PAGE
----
Two years later, customer demand called for 300 to 400 each day, and during the pandemic, numbers swelled to 500 to 600. “We’ve been making hundreds of croissants in 250 square feet,” Deutsch said. “That’s not a sustainable model nor does it allow us to do any more. That’s why we sell out. We physically can’t make any more.”

He hopes to reopen the bakery, which has been closed since May but for occasional popups, and to open the Belleville production facility – with a walk-up retail window – in February. Once settled on Forest Avenue, in the attractive, neatly painted shingled building he has leased, Deutsch expects to produce 1,000 pastries a day.

Speckled Ax owner Matt Bolinder stands by a coffee roaster at a recently opened production facility on Walton Street, off outer Forest Avenue in Portland. Baristas like working at that location, which has a small coffee counter, because the neighbors are so nice, he said. Compared to the Speckled Ax’s Thames Street location, which attracts many tourists, relationships with customers are “more relational and less transactional.” Ben McCanna/Staff Photographer

A 10-minute walk away is the new Speckled Ax coffee production facility, tucked into Walton Street, about a block off Forest Avenue. Although the focus is production, there is small retail sales counter with to-go cups of the distinctive wood-roasted coffee, as well as bagels from Rose Foods, which itself opened on Forest Avenue near the University of Southern Maine in 2017.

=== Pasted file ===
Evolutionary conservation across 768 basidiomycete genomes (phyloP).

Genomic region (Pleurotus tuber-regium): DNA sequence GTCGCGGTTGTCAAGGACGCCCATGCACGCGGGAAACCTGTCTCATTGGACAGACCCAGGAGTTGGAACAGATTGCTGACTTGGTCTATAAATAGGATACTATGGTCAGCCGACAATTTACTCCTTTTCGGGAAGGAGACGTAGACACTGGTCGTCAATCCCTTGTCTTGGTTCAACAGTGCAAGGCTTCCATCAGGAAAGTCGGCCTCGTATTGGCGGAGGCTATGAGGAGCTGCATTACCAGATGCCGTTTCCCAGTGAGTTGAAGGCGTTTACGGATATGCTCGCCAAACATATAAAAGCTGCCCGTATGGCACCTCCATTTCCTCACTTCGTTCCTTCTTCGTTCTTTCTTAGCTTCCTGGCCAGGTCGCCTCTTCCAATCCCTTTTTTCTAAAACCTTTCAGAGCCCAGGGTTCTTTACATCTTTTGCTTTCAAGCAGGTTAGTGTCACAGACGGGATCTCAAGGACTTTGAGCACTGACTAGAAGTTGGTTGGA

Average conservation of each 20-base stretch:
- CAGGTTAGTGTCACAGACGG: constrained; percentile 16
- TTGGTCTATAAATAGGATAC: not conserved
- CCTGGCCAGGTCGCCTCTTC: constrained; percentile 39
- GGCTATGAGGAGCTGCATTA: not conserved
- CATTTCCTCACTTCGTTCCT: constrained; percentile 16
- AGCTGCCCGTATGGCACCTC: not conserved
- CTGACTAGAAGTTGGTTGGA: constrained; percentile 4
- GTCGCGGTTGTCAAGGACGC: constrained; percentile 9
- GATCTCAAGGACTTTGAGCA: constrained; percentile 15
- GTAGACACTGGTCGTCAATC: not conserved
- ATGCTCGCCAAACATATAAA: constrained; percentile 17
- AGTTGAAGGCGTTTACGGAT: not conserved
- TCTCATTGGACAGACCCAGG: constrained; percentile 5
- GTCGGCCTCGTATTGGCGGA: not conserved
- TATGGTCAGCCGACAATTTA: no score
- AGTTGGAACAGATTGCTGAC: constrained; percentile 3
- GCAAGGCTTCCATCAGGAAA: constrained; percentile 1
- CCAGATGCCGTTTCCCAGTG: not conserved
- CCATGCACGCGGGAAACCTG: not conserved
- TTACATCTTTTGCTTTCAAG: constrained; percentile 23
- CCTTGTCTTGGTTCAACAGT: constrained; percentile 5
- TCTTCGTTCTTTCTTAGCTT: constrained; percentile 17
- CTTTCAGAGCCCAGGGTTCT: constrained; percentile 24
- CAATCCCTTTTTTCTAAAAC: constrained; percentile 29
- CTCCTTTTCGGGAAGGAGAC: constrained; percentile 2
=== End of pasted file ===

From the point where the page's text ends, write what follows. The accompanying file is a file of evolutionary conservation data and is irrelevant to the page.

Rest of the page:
Speckled Ax had been roasting coffee for its two Portland coffee shops in South Portland in a facility near the Maine Mall. For several years, owner Matt Bolinder looked for a cheerier space, but faced stiff competition from the cannabis and beer industry. He was relieved to finally lease space on Walton Street, the former home of Izzy’s Cheesecake. “This was perfect.”

Beyond production, he sees potential to “service a new part of town for folks that wanted our coffee but weren’t necessarily going to be heading into downtown,” as well as to “pilfer” some of nearby Starbucks business, where he frequently observes lines of backed-up cars. Maybe, he thinks, we can “service folks who would be more into our coffee.” And one day, Bolinder would like to open the production facilities “so the public can see where the coffee comes from.”

While his rent is actually higher than he paid in South Portland, “the space is much more pleasant,” he said.

Caroline Homer adds firewood to the coffee roaster at Speckled Ax’s new coffee production facility on Walton Street, off outer Forest Avenue. Ben McCanna/Staff Photographer


Avoiding the “headache of downtown” and capitalizing on passing outbound traffic was very much on Pat Scally’s mind when he opened the sizable Pizzaiolo Bar & Grille in July in the old (1990s) Raoul’s Roadside Attraction dance bar, and later a rotation of other restaurants, which had been standing empty for some five years. Also, he loves the distinctive big red building. “It’s my favorite building in Portland. I like the looks of it. And all the history of it. And the fact it has a parking lot,” Scally said.